Following last week's terrorist attacks on six sites in Paris, including France's national stadium, security is expected to be tightened at athletic events across Europe as soccer teams return to the field this weekend. Nations, leagues and clubs have worked to quell the uneasiness of players and fans alike following the revelation that one of the attackers attempted to enter the packed Stade de France while wearing an explosive vest but was denied entry, upon which he detonated in a blast that killed him and a few others outside.

In the days following the attacks, which killed at least 130 people in all, an exhibition match between Germany and Netherlands was canceled over an apparent terrorist threat. A friendly match between England and France was played Tuesday at Wembley Stadium in London, and featured tributes to the victims of the Paris attacks.

Despite the recent devastating attacks, for which ISIS has claimed responsibility, France is scheduled to go forward with a slate of weekend matchups in Ligue 1, the country's top division. Security will be heightened, however, and no away fans will be permitted to attend matches in order to make the job easier for the country's police force, reported Yahoo. League president Frederic Thiriez said security forces across France were too stretched to allow fans of the away teams to attend matches, according to Yahoo.

The weekend's biggest matchup is set to take place in Spain, when bitter rivals Real Madrid and Barcelona face off Saturday at Madrid's massive Santiago Bernabéu Stadium. Some 81,000 fans are expected to attend the match, called "El Clasico." Security measures will be similar to those taken during the 1992 Barcelona Olympic Games, reported Spanish newspaper Marca. The paper reported that at least 1,000 national police officers will be deployed, as well as some 1,400 private security personnel hired by home team Real Madrid. The total number of officers could exceed 3,000.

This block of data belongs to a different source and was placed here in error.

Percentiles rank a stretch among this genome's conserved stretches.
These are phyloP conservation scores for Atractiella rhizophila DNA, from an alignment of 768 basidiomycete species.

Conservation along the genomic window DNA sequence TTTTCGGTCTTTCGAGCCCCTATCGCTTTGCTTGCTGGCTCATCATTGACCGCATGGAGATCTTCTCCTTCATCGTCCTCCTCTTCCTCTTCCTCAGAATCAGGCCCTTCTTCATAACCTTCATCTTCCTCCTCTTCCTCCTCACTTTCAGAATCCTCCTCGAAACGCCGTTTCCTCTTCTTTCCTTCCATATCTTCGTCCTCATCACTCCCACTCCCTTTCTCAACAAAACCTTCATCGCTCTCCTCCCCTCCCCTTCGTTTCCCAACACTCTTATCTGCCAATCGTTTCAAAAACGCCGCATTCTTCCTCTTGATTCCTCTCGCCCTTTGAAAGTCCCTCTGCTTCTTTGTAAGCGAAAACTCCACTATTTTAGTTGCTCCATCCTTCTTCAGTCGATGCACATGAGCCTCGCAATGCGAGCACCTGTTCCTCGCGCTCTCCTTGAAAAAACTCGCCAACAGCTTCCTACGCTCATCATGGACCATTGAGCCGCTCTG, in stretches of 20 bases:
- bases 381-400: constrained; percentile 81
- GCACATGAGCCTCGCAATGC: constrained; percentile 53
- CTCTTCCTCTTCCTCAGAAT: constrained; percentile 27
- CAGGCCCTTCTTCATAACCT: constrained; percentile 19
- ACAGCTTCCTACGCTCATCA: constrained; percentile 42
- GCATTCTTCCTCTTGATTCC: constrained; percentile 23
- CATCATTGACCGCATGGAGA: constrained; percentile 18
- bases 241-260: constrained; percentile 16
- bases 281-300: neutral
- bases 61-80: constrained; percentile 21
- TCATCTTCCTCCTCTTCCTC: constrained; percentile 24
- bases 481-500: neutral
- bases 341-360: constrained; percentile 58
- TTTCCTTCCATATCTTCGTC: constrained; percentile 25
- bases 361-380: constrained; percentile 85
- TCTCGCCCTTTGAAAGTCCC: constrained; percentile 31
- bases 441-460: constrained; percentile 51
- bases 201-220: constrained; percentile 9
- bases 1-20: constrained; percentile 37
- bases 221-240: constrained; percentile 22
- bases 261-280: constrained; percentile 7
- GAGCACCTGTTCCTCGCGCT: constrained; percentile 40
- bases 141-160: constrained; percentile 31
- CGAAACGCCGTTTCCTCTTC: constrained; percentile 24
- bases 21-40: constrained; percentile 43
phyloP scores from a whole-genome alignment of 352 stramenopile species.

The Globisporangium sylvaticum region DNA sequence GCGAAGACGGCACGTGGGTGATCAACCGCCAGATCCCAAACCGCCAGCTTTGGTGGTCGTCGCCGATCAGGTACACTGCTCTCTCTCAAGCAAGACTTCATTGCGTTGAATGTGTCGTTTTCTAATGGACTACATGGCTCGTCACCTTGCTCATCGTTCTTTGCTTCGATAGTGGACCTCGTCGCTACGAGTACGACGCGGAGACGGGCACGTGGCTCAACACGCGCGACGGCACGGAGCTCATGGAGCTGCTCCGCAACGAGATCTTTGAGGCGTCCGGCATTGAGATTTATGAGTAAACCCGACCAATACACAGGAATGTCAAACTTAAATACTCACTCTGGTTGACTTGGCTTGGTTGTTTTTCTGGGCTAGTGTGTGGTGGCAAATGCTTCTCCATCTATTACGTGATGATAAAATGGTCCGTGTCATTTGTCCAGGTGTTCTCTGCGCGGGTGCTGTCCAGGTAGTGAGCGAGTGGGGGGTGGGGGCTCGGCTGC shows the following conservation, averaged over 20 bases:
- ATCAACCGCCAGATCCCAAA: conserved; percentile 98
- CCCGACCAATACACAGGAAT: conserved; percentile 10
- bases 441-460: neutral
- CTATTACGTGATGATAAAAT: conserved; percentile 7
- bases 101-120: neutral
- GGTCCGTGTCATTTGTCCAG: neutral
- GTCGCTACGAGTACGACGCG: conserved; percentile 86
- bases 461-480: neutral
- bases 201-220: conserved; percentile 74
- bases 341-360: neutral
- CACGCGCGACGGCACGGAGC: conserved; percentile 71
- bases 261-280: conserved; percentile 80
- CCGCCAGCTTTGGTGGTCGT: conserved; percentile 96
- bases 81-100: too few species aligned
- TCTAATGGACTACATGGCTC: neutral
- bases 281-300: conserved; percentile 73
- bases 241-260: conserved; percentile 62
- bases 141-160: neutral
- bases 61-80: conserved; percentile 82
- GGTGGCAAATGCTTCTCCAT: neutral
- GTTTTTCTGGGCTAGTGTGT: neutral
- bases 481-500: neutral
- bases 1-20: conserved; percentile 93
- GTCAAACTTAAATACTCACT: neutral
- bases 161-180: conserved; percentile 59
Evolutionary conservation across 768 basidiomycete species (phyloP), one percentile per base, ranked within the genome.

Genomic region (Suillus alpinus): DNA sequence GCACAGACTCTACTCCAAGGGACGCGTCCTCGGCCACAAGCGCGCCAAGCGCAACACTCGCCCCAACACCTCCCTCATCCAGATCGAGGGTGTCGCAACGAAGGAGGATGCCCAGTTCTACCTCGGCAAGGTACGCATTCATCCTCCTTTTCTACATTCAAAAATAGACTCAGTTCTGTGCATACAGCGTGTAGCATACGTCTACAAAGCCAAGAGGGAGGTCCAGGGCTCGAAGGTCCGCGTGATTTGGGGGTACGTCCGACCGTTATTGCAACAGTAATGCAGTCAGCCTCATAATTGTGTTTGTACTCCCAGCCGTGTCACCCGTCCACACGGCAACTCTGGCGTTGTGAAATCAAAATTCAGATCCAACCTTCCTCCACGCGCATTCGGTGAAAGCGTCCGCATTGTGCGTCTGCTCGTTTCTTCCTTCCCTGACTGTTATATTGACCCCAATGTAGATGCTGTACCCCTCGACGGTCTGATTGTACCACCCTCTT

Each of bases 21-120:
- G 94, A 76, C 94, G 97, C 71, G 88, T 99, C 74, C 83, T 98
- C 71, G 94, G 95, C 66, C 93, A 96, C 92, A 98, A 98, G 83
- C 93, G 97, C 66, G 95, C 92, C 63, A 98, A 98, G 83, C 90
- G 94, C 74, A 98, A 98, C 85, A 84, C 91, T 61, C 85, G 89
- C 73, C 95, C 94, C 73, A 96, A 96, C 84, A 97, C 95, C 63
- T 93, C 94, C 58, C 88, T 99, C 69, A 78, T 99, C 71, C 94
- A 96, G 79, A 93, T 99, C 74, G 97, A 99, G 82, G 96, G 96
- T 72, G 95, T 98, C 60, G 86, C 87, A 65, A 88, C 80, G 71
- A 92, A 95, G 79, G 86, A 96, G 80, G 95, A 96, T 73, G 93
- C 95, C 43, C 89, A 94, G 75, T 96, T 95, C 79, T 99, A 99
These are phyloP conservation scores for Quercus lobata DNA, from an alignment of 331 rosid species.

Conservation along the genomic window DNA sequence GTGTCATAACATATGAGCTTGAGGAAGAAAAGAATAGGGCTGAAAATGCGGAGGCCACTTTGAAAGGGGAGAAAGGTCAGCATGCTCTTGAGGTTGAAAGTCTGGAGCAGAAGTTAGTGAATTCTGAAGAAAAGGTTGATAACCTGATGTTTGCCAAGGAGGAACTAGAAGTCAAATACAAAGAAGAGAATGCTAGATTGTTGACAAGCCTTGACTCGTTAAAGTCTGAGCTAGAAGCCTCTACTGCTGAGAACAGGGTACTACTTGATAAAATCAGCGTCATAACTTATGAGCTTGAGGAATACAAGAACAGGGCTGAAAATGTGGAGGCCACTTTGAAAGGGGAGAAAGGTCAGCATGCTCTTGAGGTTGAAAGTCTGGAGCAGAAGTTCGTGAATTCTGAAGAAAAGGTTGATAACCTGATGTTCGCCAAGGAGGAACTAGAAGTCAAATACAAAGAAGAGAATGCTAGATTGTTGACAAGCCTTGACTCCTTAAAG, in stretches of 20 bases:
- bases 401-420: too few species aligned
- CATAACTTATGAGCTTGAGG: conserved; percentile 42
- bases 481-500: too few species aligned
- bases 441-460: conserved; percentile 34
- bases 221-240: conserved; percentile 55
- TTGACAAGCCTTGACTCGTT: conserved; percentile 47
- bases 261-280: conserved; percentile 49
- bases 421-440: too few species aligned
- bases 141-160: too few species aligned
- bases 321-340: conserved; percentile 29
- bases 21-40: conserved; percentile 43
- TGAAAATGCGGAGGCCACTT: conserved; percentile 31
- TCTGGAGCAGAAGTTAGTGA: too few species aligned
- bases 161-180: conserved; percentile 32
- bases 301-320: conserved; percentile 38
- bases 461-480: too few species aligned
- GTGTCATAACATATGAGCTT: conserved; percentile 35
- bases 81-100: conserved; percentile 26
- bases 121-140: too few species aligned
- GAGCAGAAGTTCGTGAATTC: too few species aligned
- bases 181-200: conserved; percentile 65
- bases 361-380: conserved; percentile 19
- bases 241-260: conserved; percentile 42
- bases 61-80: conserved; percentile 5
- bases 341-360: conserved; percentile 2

"We are on anti-terrorist alert 4 [with 5 signifying a very high risk] and there will be extensive security so as to guarantee that the match takes place with complete normality," said Spain's secretary of state for security Francisco Martinez Wednesday, according to the Daily Mail.  

The English paper reported that emergency services and security personnel are expected to form a ring around the stadium. Barcelona captain Andres Iniesta commented on the nervousness surrounding the highly anticipated match. 

"The situation generates concern for everybody. It is inevitable [to be concerned], I think we all agree on that," Iniesta said, according to the Daily Mail. "From what I know and what the security forces are saying, all possible measures will be taken and everyone should collaborate so that before, during and after the game a sporting spectacle can take place, and it is the game that is the focus for such a special day for the world of football."

The English Premier League will boost security, although perhaps not to the extremes in Madrid. The top-tier clubs were scheduled to meet with local police forces to deliver extra security measures at matches this weekend. The league noted there was a "heightened sense of awareness" after the Paris attacks. 

“The clubs have been fully briefed in context of the current guidance from national security services and are liaising with their local police forces to ensure the appropriate security and safety measures are in place for their matches and stadiums,” said Richard Scudamore, the Premier League’s executive chairman, according to the Guardian Thursday.

Team officials in Germany worked to assure fans and players that the weekend's Bundesliga matches would be safe, according to DW. Most notably, Bayern Munich -- the nation's premier club -- released a statement addressing the security at its marquee matchup against Schalke, noting the club had been in contact with authorities and planned to implement "additional, adapted security measures."

"I can confirm that admission controls will be more intensive and thorough in the future," said Jan-Christian Dreesen, club deputy chairman with responsibility for security, in the statement. "In consideration of the security concept agreed with the authorities, I do not wish to comment on any further details. I would ask our fans and all spectators for their understanding that delays are possible when entering the stadium."